^ we are currently thinking of separating and I have accidentally discovered he is planning on sacking me^

We are at the stage of talking about settlements etc if we were to separate...no proper proceedings have begun yet.

Sorry to say this, but I think he is way ahead of you as far as separating goes. Sounds as if he's already decided what he plans to do. You need to see a solicitor ASAP as if he fires you you will lose your only source of income with no plans in place for replacing that income.

OutToGetYou Mon 09-Nov-15 23:51:50

Also, of he puts a stack of money in a pension, instead if paying himself, that comes off income before Child Maintenance is calculated.

Photocopy the list. See a solicitor. Find as much as you can now and take copies as it seems he may try to hide the money.

flummoxedlummox Mon 09-Nov-15 23:58:46

And don't take anything he says as gospel from now on.

OllyBJolly Tue 10-Nov-15 01:39:36

Christina There is a difference between shareholders and directors. The OP says she was a director; doesn't mention being a shareholder.

Most self employed people will pay themselves the tax threshold (around £10k?) and the rest in dividends. The CSA would look at the income of the business in this case. There is scope for some "creativity" and diverting cash into a pension might be one way of hiding income.

OP, I think because you have been effectively an "officer" of the business, you might have a case for spousal maintenance as well as child support.

I think you need to have an open and honest discussion with each other and try to agree how to proceed. Otherwise this could get into a messy case with the only people winning out of it being the lawyers.

Collaborate Tue 10-Nov-15 07:42:23

As you don't do any work for the company this is nothing more than a tax dodge. If HMRC get wind of it they would recalculate his tax bill and assess him as if the income he paid to you was actually paid to him. Please note this does not include dividends, which you would receive in your capacity as shareholder (if you are one).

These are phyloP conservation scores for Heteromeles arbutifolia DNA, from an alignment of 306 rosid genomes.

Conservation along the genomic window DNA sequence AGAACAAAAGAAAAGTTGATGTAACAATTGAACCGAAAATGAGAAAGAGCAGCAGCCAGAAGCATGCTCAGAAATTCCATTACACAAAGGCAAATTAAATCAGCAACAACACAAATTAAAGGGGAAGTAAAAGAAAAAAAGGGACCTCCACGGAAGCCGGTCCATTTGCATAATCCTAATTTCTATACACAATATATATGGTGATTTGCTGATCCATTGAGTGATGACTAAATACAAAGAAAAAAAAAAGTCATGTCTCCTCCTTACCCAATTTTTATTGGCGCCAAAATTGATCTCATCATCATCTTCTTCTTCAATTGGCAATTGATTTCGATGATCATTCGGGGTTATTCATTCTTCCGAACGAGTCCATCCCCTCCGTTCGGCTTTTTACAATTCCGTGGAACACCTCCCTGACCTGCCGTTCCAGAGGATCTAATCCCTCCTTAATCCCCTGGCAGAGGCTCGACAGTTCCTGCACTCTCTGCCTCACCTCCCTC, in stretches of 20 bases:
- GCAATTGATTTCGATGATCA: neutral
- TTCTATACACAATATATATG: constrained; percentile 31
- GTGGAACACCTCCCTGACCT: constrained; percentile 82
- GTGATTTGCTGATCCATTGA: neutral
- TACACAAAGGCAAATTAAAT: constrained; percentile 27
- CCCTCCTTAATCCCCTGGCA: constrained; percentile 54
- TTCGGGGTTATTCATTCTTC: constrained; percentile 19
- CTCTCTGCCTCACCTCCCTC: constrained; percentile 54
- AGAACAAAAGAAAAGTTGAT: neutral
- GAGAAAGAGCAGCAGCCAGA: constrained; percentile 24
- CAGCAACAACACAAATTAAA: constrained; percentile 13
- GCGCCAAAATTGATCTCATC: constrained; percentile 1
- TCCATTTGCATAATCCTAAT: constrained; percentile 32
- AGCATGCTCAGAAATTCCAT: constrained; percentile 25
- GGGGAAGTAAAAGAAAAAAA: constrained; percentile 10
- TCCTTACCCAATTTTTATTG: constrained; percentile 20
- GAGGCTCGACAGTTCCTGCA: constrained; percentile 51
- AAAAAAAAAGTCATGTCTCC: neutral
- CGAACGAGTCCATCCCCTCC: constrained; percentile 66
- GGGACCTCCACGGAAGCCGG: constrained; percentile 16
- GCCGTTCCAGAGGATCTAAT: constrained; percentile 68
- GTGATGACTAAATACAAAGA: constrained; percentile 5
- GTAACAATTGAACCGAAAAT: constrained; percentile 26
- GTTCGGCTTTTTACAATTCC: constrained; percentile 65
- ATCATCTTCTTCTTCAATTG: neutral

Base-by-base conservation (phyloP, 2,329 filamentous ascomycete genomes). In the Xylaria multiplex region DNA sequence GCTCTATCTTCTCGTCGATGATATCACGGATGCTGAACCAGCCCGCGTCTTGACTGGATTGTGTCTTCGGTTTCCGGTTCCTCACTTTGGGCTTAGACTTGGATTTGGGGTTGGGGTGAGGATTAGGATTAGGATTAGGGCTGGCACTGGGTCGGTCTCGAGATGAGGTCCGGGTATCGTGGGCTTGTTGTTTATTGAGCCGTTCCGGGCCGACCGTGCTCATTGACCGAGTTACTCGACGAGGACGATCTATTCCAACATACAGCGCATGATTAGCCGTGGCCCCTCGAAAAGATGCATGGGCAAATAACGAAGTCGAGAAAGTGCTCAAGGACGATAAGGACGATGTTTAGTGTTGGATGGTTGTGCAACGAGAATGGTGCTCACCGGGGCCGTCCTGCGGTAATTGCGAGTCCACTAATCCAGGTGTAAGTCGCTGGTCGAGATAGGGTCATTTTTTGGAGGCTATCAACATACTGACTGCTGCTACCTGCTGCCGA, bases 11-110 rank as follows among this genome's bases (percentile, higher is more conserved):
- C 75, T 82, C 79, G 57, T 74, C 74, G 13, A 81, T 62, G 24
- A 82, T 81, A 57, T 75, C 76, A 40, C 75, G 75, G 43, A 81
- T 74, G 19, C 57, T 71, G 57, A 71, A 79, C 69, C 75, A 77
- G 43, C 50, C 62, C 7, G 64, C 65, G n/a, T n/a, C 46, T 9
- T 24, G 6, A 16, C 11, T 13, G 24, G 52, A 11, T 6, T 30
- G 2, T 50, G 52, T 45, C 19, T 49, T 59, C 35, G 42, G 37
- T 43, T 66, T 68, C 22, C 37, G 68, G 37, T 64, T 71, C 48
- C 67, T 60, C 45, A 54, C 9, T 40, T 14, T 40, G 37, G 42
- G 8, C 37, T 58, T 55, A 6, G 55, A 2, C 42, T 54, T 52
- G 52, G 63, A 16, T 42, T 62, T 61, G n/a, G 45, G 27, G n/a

He doesn't need to close the company down to start again. The only economic activity the company does is contracting his services. As an individual he would no longer work for the company and set up a new one to work through.

Im0gen Tue 10-Nov-15 07:59:42

I agree that he is WAY ahead of you on the separation . You need legal and financial advice fast . Agree to nothing and sign nothing . Do not, as a PP suggested , have an open and frank discussion with your DH about it .

I don't mean to be rude, but you clearly don't understand the situation you are in , and he will just be able to BS you .

Make copies of as many documents as you can . Things like your company accounts for the past few years and your and your husbands self assessment forms .

Do you trust the company accountant ? If so, you should speak to him / her and get some facts. As long as they are not in cahoots with your STBX.

While you are still a director , you will be able to access the returns that were made to companies house . Your memorandums and articles of association will say whether or not he can sack you as a director . He can't do anything about your shares, and I assume that you own some - that's the tax advantage of paying you both in dividends and salary rather than just in salary - there's less tax on dividends .

It's possible that all your won income has been dividends , in which case it doesn't matter that you don't work for the company at all .

Lonecatwithkitten Tue 10-Nov-15 08:39:03

I agree you need legal advice. My ExH was employed by myself and his job title was spouse. My employment law advisors drew up a compromise agreement that removed him from the company paying him a months salary on the basis that when he choose to leave me he resigned his position as 'spouse' in the company. You need good advice as there are ways of doing this.

babybarrister Tue 10-Nov-15 19:34:58

There is a very complex relationship between companies and divorcing spouses and you need very expert advice - contact a lawyer who s a member of Resolution

FreeWorker1 Tue 10-Nov-15 19:40:59

If you go to the Companies House website you can download all the documents there right back to the formation of the company. It costs £1 per document.

However, if this is a small company it probably will not have lodged a full profit and loss statement but only a balance sheet which is less useful for showing what his and your income from the company was.